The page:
A. It is two-fold. One, it is to pass our initiatives and to get these protections in place for workers. We have very much approached harassment as a workplace safety issue. Addressing workplace safety issues has been a really fundamental part of the work that unions do for a long time, and this is a particular set of workplace risk that women workers experience. We wanted to take this on in the same way that you would with unsafe equipment and other kinds of workplace safety risks....But also, we try to do a lot of work in the campaign reaching hotel workers throughout the city, [in] both union and non-union hotels. [Our goal is] to raise awareness [and encourage workers to] speak out when it happens and also push back against the normalization of this kind of behavior that is unfortunately all too common in the service industry. Another goal is for workers to know that this should not be happening at work and if you do speak out about it, there can and should be actions that can be taken as a result of that.

Q. I read an article about the Initiative 124 that was passed in 2016. Can you explain this and other progress the organization has made so far?

A. That was the law that described sexual harassment protections and other safety standards. We gathered 30,000 signatures to get it on the ballot and then there was a vote on November 2016 election on the ballot in Seattle. It was passed with 77% of voters voting yes, which was a pretty incredible margin, and it reflected the fact that this was such a common sense issue for people. [Voters] were shocked to learn that this was reality, that this was something that was going on. The law was signed into effect in November 2016 and has been in effect for about a year and a half now. Unfortunately, there is an ongoing legal challenge from the hotel industry. These have been the challenging parts of [the law's] implementation but having panic buttons and posting notices in all the restrooms was a very exciting change that happened as the result of the passage of the Initiative. Full text of the Initiative 124 can be found here: http://clerk.seattle.gov/~cfpics/CF_319639k.pdf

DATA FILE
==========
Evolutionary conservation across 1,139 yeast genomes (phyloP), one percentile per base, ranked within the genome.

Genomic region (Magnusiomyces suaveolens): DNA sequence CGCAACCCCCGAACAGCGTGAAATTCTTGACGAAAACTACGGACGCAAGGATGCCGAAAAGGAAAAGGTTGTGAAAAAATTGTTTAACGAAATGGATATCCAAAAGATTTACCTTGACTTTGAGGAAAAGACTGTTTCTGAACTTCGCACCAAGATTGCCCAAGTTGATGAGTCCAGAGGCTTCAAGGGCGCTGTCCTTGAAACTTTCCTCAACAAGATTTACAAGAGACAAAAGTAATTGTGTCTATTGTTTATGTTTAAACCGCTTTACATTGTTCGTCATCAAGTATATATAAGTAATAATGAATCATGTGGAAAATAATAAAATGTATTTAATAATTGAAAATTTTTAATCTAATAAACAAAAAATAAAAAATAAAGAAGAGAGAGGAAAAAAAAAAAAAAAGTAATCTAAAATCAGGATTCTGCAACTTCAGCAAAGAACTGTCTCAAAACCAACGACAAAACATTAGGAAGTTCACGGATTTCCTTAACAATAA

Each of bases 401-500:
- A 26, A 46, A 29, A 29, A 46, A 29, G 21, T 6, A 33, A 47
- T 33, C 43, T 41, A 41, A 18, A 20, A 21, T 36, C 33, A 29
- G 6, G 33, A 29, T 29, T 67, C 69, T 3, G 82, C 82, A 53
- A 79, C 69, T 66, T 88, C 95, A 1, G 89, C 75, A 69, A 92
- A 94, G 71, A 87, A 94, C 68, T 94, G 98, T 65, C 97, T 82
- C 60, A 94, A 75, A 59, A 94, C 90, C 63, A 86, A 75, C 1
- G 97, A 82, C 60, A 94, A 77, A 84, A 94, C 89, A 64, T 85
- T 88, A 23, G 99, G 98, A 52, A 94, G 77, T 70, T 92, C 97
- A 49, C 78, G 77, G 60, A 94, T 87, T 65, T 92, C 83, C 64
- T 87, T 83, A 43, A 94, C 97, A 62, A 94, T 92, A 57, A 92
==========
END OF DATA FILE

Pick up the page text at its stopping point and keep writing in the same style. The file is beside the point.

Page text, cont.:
Q. Can you explain what kind of challenges Local 8 is experiencing?

A. As with any law, it is one thing to be on the book and the other thing to be followed by employers and constantly work to make sure that workers know their rights and have ability to exercise them. There are almost a hundred hotels in the city and about 7,500 housekeepers who are working in Seattle. [Seattle residents] speak a variety of languages and a lot of work is needed to be done to make sure that everyone knows their rights. [Efforts are] ongoing to have employers understand the law and implement it in the ways we would want.

Q. I see that many hotel or service industry workers are immigrants and/or undocumented. Can you tell me the percentage of immigrant/undocumented workers Unite Here Local 8 is working with?

A. I can share with you a report on that from 2012 (http://pugetsoundsage.org/wp-content/uploads/2014/10/Our-Pain-Their-Gain-The-Hidden-Costs-of-Profitability-in-Seattle-Hotels.pdf). Certainly, a majority of the housekeeping workers are immigrant workers. I think there is a pretty even split of workers from Asia, Latin America, and Africa.

Q. How would you describe the situations of such immigrant women workers regarding sexual harassment? Are there any particular difficulties for them?